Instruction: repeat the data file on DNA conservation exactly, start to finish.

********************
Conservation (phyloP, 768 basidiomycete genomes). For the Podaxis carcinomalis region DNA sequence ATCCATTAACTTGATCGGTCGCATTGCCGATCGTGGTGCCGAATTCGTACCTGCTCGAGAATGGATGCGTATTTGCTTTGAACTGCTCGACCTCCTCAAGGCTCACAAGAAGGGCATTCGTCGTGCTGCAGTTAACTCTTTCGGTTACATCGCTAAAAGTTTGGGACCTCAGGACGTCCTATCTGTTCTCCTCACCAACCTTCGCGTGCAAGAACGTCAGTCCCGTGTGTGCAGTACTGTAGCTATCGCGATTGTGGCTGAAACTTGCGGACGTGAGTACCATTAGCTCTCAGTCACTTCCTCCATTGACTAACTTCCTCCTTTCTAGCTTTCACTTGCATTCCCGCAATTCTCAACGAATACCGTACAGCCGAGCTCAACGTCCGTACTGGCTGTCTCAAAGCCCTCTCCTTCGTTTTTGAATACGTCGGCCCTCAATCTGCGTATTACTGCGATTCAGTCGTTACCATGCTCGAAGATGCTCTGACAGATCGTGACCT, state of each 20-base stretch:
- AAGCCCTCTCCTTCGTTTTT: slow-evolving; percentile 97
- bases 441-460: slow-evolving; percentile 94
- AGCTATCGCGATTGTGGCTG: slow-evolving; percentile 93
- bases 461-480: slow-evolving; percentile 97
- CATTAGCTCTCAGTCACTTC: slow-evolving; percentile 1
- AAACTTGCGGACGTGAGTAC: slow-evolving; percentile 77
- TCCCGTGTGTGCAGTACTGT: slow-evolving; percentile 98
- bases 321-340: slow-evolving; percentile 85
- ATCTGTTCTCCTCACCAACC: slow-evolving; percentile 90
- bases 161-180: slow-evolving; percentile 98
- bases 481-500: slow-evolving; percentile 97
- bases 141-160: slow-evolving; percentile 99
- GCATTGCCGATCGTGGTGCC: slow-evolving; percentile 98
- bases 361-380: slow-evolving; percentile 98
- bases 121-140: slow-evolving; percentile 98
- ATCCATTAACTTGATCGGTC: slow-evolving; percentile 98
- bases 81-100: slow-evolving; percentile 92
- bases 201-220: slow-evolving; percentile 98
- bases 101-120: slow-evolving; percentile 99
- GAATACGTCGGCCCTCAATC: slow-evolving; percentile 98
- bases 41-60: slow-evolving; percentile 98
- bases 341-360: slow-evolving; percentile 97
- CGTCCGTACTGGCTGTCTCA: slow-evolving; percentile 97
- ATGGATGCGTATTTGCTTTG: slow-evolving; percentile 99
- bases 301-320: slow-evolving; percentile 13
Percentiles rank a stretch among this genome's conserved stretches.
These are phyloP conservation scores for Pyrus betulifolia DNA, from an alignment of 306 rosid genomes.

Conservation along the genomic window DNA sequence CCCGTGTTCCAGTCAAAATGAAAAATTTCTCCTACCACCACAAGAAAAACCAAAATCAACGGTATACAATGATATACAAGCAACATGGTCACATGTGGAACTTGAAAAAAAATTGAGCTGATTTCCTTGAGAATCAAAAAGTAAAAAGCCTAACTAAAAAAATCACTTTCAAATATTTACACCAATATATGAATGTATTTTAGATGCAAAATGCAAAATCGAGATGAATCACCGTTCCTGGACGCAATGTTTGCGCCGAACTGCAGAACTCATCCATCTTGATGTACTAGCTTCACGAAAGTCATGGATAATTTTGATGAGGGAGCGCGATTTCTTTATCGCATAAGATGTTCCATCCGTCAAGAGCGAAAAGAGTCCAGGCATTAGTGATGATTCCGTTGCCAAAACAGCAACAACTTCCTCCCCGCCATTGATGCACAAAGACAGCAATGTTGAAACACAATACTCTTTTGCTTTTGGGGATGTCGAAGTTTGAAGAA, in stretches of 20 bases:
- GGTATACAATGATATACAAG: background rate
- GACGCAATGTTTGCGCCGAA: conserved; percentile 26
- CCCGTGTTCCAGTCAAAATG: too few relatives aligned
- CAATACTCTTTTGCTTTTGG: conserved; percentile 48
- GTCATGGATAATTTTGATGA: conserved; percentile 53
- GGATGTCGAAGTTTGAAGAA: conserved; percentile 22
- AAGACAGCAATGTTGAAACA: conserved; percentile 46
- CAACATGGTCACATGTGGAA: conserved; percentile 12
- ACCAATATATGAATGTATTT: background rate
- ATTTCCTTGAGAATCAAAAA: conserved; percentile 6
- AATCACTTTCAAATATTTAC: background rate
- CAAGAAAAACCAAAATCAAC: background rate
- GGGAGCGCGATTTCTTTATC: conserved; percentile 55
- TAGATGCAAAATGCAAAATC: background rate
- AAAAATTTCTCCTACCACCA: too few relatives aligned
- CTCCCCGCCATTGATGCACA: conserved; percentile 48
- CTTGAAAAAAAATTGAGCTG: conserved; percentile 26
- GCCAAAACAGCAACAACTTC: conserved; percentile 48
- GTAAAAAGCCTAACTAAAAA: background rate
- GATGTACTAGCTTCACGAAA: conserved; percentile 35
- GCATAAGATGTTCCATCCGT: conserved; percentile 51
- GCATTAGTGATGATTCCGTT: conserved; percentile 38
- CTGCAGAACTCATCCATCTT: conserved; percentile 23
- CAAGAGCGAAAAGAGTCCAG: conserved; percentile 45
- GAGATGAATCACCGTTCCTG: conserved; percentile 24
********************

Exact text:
Conservation (phyloP, 768 basidiomycete genomes). For the Podaxis carcinomalis region DNA sequence ATCCATTAACTTGATCGGTCGCATTGCCGATCGTGGTGCCGAATTCGTACCTGCTCGAGAATGGATGCGTATTTGCTTTGAACTGCTCGACCTCCTCAAGGCTCACAAGAAGGGCATTCGTCGTGCTGCAGTTAACTCTTTCGGTTACATCGCTAAAAGTTTGGGACCTCAGGACGTCCTATCTGTTCTCCTCACCAACCTTCGCGTGCAAGAACGTCAGTCCCGTGTGTGCAGTACTGTAGCTATCGCGATTGTGGCTGAAACTTGCGGACGTGAGTACCATTAGCTCTCAGTCACTTCCTCCATTGACTAACTTCCTCCTTTCTAGCTTTCACTTGCATTCCCGCAATTCTCAACGAATACCGTACAGCCGAGCTCAACGTCCGTACTGGCTGTCTCAAAGCCCTCTCCTTCGTTTTTGAATACGTCGGCCCTCAATCTGCGTATTACTGCGATTCAGTCGTTACCATGCTCGAAGATGCTCTGACAGATCGTGACCT, state of each 20-base stretch:
- AAGCCCTCTCCTTCGTTTTT: slow-evolving; percentile 97
- bases 441-460: slow-evolving; percentile 94
- AGCTATCGCGATTGTGGCTG: slow-evolving; percentile 93
- bases 461-480: slow-evolving; percentile 97
- CATTAGCTCTCAGTCACTTC: slow-evolving; percentile 1
- AAACTTGCGGACGTGAGTAC: slow-evolving; percentile 77
- TCCCGTGTGTGCAGTACTGT: slow-evolving; percentile 98
- bases 321-340: slow-evolving; percentile 85
- ATCTGTTCTCCTCACCAACC: slow-evolving; percentile 90
- bases 161-180: slow-evolving; percentile 98
- bases 481-500: slow-evolving; percentile 97
- bases 141-160: slow-evolving; percentile 99
- GCATTGCCGATCGTGGTGCC: slow-evolving; percentile 98
- bases 361-380: slow-evolving; percentile 98
- bases 121-140: slow-evolving; percentile 98
- ATCCATTAACTTGATCGGTC: slow-evolving; percentile 98
- bases 81-100: slow-evolving; percentile 92
- bases 201-220: slow-evolving; percentile 98
- bases 101-120: slow-evolving; percentile 99
- GAATACGTCGGCCCTCAATC: slow-evolving; percentile 98
- bases 41-60: slow-evolving; percentile 98
- bases 341-360: slow-evolving; percentile 97
- CGTCCGTACTGGCTGTCTCA: slow-evolving; percentile 97
- ATGGATGCGTATTTGCTTTG: slow-evolving; percentile 99
- bases 301-320: slow-evolving; percentile 13
Percentiles rank a stretch among this genome's conserved stretches.
These are phyloP conservation scores for Pyrus betulifolia DNA, from an alignment of 306 rosid genomes.

Conservation along the genomic window DNA sequence CCCGTGTTCCAGTCAAAATGAAAAATTTCTCCTACCACCACAAGAAAAACCAAAATCAACGGTATACAATGATATACAAGCAACATGGTCACATGTGGAACTTGAAAAAAAATTGAGCTGATTTCCTTGAGAATCAAAAAGTAAAAAGCCTAACTAAAAAAATCACTTTCAAATATTTACACCAATATATGAATGTATTTTAGATGCAAAATGCAAAATCGAGATGAATCACCGTTCCTGGACGCAATGTTTGCGCCGAACTGCAGAACTCATCCATCTTGATGTACTAGCTTCACGAAAGTCATGGATAATTTTGATGAGGGAGCGCGATTTCTTTATCGCATAAGATGTTCCATCCGTCAAGAGCGAAAAGAGTCCAGGCATTAGTGATGATTCCGTTGCCAAAACAGCAACAACTTCCTCCCCGCCATTGATGCACAAAGACAGCAATGTTGAAACACAATACTCTTTTGCTTTTGGGGATGTCGAAGTTTGAAGAA, in stretches of 20 bases:
- GGTATACAATGATATACAAG: background rate
- GACGCAATGTTTGCGCCGAA: conserved; percentile 26
- CCCGTGTTCCAGTCAAAATG: too few relatives aligned
- CAATACTCTTTTGCTTTTGG: conserved; percentile 48
- GTCATGGATAATTTTGATGA: conserved; percentile 53
- GGATGTCGAAGTTTGAAGAA: conserved; percentile 22
- AAGACAGCAATGTTGAAACA: conserved; percentile 46
- CAACATGGTCACATGTGGAA: conserved; percentile 12
- ACCAATATATGAATGTATTT: background rate
- ATTTCCTTGAGAATCAAAAA: conserved; percentile 6
- AATCACTTTCAAATATTTAC: background rate
- CAAGAAAAACCAAAATCAAC: background rate
- GGGAGCGCGATTTCTTTATC: conserved; percentile 55
- TAGATGCAAAATGCAAAATC: background rate
- AAAAATTTCTCCTACCACCA: too few relatives aligned
- CTCCCCGCCATTGATGCACA: conserved; percentile 48
- CTTGAAAAAAAATTGAGCTG: conserved; percentile 26
- GCCAAAACAGCAACAACTTC: conserved; percentile 48
- GTAAAAAGCCTAACTAAAAA: background rate
- GATGTACTAGCTTCACGAAA: conserved; percentile 35
- GCATAAGATGTTCCATCCGT: conserved; percentile 51
- GCATTAGTGATGATTCCGTT: conserved; percentile 38
- CTGCAGAACTCATCCATCTT: conserved; percentile 23
- CAAGAGCGAAAAGAGTCCAG: conserved; percentile 45
- GAGATGAATCACCGTTCCTG: conserved; percentile 24